Bioinformatic analyses

The CCDC114 variant c.584T>C (p.L195P), was predicted to be disease-causing by MutationTaster with a probability score of ~1, possibly damaging by PANTHER with the position in the protein evolutionarily conserved for >200 million years (preservation time, 220 million years), and deleterious by PROVEAN with a score of -5.99. These indicated that the protein structure and function were possibly affected by this variant, which is consistent with the high conservation of the p.L195 residue among nine vertebrates (Fig. 4A). This variant was predicted to change the secondary structure of CCDC114 by Protean based on the Chou-Fasman method (Fig. 4B). An α-helix (residues 181-230) was predicted to be broken into two α-helices (residues 181-193 and residues 196-230) by the c.584T>C variant. Based on the above evidence, the variant c.584T>C in the CCDC114 gene appears to be accountable for the situs inversus in this patient.

Discussion

The normal human body displays an obvious LR asymmetry in the placement and structure of the internal organs (42). The perturbation of human LR asymmetry gives rise to disorders including situs inversus and situs ambiguous (43). The generation of LR asymmetry depends on LR side-specific cascades of gene expression during early embryogenesis. The process can be divided into four distinct phases: i) the bilateral symmetry breaking of the early embryo; ii) asymmetric signals transduced from the node to lateral plate mesoderm (LPM); iii) cascades of LR asymmetric gene expression in the left LPM; and iv) LR asymmetric morphogenesis (5,44).

Abnormal embryonic nodal cilia and perturbation in the nodal signaling pathway are two causes for human LR asymmetry disorders (5). A group of human LR asymmetry disorders resulting from dysmotility or absence of embryonic nodal cilia can be regarded as a type of ciliopathy (45). Cilia and flagella are hair-like organelles in eukaryotic cells. A cilium is composed of a basal body, transition zone, axoneme, ciliary membrane, and the ciliary tip. The axoneme is the main part of the cilium, and the basal body inside the cell plays a role in anchoring the cilium (45-47). The axoneme is assembled by nine peripheral microtubule doublets, surrounding a central pair of microtubules (9+2 pattern) or absence of the central microtubules (9+0 pattern) (48). Each peripheral doublet microtubule possesses an outer dynein arm (ODA) and an inner dynein arm (IDA) (6). The nodal motile cilium with a 9+0 axonemal configuration without central pair existing in the early embryo, has dynein arms and nine peripheral doublets (11). Gene-targeted therapy during early embryogenesis that aimed to normalize the nodal signaling pathway or the function of embryonic nodal cilia may be helpful for rescuing the perturbation of human LR asymmetry.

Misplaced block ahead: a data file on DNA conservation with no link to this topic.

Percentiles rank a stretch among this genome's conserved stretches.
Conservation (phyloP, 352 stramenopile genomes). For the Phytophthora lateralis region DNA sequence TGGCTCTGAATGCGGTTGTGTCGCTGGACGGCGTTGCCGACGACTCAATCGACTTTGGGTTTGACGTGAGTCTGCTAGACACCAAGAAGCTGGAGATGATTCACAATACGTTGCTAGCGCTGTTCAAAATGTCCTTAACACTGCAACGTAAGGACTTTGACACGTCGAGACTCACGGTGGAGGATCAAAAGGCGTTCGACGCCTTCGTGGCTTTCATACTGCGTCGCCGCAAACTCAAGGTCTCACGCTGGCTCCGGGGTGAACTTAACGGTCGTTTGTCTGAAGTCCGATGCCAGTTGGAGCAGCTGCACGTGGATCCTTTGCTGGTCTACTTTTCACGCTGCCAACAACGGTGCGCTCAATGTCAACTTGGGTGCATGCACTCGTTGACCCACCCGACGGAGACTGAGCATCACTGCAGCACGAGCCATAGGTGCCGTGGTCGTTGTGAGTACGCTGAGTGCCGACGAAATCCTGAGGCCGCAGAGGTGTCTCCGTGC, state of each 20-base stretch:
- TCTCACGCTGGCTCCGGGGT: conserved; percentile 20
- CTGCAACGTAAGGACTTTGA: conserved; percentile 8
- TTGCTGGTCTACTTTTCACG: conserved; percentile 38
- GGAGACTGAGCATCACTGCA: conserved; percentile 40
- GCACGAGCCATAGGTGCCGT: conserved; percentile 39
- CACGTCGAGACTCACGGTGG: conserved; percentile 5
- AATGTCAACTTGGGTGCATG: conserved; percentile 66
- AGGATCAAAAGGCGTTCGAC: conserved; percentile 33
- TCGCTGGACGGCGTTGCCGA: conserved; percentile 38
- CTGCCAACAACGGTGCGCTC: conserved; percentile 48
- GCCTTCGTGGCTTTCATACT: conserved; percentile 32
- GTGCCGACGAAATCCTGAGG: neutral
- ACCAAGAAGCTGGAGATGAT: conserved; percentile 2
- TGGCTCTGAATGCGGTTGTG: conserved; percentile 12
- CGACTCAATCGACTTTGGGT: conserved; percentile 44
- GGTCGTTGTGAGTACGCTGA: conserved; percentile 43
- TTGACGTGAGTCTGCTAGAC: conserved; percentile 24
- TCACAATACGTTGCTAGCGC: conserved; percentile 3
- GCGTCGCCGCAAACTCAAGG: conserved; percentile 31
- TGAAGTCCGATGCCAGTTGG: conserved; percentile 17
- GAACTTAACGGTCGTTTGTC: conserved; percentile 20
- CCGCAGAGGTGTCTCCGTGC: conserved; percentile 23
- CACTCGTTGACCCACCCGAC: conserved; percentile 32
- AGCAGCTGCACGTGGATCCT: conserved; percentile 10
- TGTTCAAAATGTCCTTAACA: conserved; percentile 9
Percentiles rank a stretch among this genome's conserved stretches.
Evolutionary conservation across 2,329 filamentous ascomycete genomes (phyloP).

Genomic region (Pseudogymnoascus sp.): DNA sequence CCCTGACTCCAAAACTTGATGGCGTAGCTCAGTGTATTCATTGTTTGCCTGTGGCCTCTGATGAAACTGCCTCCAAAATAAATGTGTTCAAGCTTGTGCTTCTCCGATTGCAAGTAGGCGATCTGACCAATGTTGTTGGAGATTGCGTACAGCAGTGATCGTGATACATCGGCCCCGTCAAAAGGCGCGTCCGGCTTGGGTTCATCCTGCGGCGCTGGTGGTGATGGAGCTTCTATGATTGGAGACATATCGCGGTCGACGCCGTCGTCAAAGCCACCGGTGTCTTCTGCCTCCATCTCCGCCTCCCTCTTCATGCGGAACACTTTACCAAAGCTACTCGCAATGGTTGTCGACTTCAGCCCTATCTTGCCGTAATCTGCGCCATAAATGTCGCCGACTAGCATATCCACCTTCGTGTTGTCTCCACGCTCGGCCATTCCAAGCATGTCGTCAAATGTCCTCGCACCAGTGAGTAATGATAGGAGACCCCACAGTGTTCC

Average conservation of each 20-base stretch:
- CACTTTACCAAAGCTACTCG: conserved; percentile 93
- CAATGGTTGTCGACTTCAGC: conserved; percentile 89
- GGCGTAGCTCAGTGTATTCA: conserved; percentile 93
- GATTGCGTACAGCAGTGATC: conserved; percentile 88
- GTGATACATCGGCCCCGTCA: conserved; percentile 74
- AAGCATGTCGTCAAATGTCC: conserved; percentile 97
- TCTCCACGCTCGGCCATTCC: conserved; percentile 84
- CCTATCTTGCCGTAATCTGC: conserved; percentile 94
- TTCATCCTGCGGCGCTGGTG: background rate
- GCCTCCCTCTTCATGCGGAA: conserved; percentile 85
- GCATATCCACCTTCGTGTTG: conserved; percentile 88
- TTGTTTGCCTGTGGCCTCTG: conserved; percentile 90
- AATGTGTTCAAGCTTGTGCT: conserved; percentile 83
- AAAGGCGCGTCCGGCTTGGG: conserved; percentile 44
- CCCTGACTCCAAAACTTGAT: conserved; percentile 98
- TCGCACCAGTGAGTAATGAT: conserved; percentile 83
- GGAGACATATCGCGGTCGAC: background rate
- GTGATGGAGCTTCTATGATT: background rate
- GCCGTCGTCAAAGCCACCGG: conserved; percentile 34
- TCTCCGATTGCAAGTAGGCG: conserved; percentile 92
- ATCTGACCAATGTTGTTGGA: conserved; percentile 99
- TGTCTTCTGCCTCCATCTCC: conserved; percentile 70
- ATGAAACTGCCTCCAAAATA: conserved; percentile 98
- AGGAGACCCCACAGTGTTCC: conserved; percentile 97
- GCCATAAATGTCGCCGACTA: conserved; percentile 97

The CCDC114 gene is located at chromosome 19q13.33 and is composed of 14 exons. The ciliary protein, CCDC114, as a component of ODA docking complex along with CCDC151, armadillo repeat containing protein 4, and tetratricopeptide repeat domain 25, may interact with meiosis specific nuclear structural 1 and dynein axonemal heavy chain 9 to participate in binding ODAs to outer doublet microtubules (17,20,21,23,49). The dynein arms containing ATPase provide a driving force (four-fifths from ODAs) for the sliding of peripheral doublet microtubules which generates ciliary beating (49,50). The genetic deficiency in CCDC114 cause ODA defects, leading to immotile cilia. Impaired motile 9+2 cilia and flagella are responsible for PCD symptoms including neonatal respiratory distress, chronic oto-sino-pulmonary disease, infertility, and hydrocephalus, while human LR asymmetry disorders result from defective embryonic nodal motile (9+0) cilia (6,10). The nodal cilia clockwise rotary generates a leftward flow of extraembryonic fluid, which results in the breakage of the bilateral symmetry (51). Mutations in the CCDC114 gene are known to cause CILD20 (OMIM 615067). Deficiency in CCDC114 not only impairs ODA of motile cilia but also impacts the biogenesis of primary cilia (23,52).

Various cases with mutations in ciliary protein and displaying partial PCD symptoms but imperfect for the standard clinical diagnostic criteria for PCD have also been reported (14,17). In the present study, a patient presented with situs inversus but no other PCD symptoms were reported, and a missense variant c.584T>C (p.L195P) located in the coiled-coil domain of the CCDC114 protein was identified in her. The qPCR analysis confirmed no deletion of the CCDC114 gene involving the variant position, validating the homozygosity of the c.584T>C variant. Although consanguineous marriage was denied in this family, the parents resided within the same village which may imply a possibility of founder effect (53). In silico tools including MutationTaster, PANTHER and PROVEAN predicted that the c.584T>C variant had deleterious effects on protein structure and function. This variant was absent in dbSNP141, 1000 Genomes Project, NHLBI ESP6500 and an in-house exome database of BGI-Shenzhen. It may change the secondary structure of CCDC114 by breaking an α-helix (residues 181-230) at residues 194-195 based on Protean prediction. Further functional studies, as well as co-segregation analyses in more families with situs inversus, are necessary for validating accurate clinical classification of this variant. Defective motile cilia in different tissues and organs underlie different PCD symptoms (54). The patient carrying homozygous CCDC114 variant c.584T>C presented with situs inversus, suggesting that this missense variant mainly affects embryonic nodal cilia. Published articles accessed in the PubMed database reported 6 CCDC114 mutations associated with PCD. Biallelic splice-site mutations in the CCDC114 gene including homozygous mutations (c.742G>A and c.486+1G>A) and compound heterozygous mutations (c.742G>A and c.487-2A>G, c.742G>A and c.1391+5G>A, and c.742G>A and c.939delT) were reported to cause classical PCD phenotype, while a homozygous c.596C>T (p.A199V) mutation was reported to cause PCD symptoms accompanied with other additional symptoms linked with defective primary cilia (Table I; Fig. 5) (23,52,55). No obvious phenotype-genotype correlation in CCDC114 is observed. The phenotypic variation of CCDC114-associated ciliopathies suggested that one or more types of cilia may be involved by a single CCDC114 mutation (52), which may be a random chance confounded by other genetic, epigenetic and environmental factors.